Your description sounds a lot like "reentrant" modules.  That is, multiple
users are all making their way through a single code module at the same
time.  When code is said to be "fully reentrant", each user has their own
local variables.  Each user has their own "next-instruction-register" into
the program.  The key features of reentrant code is that it does not modify
itself and that each user has their own variables.  It is possible for a
reentrant program to modify itself - the circumstances and technique are
peculiar [string copy where the length is copied as a literal into the code
and all interrupts are masked until the copy completes].

In (almost) all cases, programs on AS/400 are reentrant.  I assume that
AS/400 Java programs are reentrant but I do not know for sure.  As you know,
Java is interpreted by the runtime.  As a regular AS/400 program, the
400-side runtime module is most-likely reentrant.

OO is defined by classes, inheritance, polymorphism, overloading, and
encapsulation - information hiding.  There is nothing in the theoretical OO
definition about implementation - like how the code is stored in memory.
For example, there is nothing about OO that requires that parameters be
passed between modules using a stack.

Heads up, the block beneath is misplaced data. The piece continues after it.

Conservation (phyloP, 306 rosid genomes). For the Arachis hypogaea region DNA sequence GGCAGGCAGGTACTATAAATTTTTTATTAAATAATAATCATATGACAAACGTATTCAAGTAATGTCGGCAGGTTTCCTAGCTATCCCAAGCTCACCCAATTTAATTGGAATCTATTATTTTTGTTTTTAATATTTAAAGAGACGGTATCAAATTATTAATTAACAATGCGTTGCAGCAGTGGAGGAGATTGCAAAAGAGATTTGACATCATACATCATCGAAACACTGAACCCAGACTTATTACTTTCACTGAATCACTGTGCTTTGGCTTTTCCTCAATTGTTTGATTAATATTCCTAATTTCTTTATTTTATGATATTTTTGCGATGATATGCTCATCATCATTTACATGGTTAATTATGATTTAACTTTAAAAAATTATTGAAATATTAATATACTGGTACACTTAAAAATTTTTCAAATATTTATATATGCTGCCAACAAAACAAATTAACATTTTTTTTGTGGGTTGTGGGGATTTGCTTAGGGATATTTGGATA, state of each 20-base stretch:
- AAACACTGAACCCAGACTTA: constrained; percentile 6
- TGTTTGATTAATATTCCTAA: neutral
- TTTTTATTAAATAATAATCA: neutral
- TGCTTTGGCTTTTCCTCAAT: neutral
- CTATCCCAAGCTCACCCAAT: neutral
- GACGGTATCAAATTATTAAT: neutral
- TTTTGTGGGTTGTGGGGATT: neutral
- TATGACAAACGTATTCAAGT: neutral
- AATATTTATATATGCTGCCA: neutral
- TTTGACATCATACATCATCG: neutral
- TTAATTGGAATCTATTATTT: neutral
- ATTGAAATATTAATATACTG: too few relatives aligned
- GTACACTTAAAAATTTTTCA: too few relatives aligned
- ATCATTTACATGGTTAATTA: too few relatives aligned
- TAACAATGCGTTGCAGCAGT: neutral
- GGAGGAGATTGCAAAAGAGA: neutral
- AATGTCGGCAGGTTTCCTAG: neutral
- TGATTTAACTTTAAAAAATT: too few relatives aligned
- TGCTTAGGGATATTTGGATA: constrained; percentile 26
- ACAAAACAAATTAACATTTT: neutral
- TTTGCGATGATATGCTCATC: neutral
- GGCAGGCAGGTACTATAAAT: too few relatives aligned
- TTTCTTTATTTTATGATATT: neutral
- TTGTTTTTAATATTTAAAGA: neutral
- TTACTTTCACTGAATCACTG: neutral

I submit that either he didn't explain it correctly or that you
misunderstood the explanation.

Richard Jackson
(speaking only for myself)

-----Original Message-----
From: owner-java400-l@midrange.com
[mailto:owner-java400-l@midrange.com]On Behalf Of Bartell, Aaron L. (TC)
Sent: Friday, January 19, 2001 11:01 AM
To: 'JAVA400-L@midrange.com'
Subject: OO Programming?


This question has been bugging me for some time now.  Here it is:

Java is known as an OO programming language but RPG is considered
procedural.  The other day I had a Java programmer explain to me that the OO
difference is not necessarily how you develop one program using a bunch of
different classes and objects but rather how they are stored in memory when
they are called.  Only one copy of a program is stored in memory in Java and
all programs making a call to that particular program are always referencing
that same one.

Is this also true for RPGILE type programming? With the advent of *SRVPGM
programs is the same thing basically happening with RPG?  From what I
understand the first initial call to a service program will load it into
memory and then leave it there for other programs to use.  Or is it just for
the length of that particular job.

I am not up on my Java or RPGILE lingo so please excuse any miss-use of
terms.

Trying to swallow the ocean one drop at a time,
Aaron Bartell

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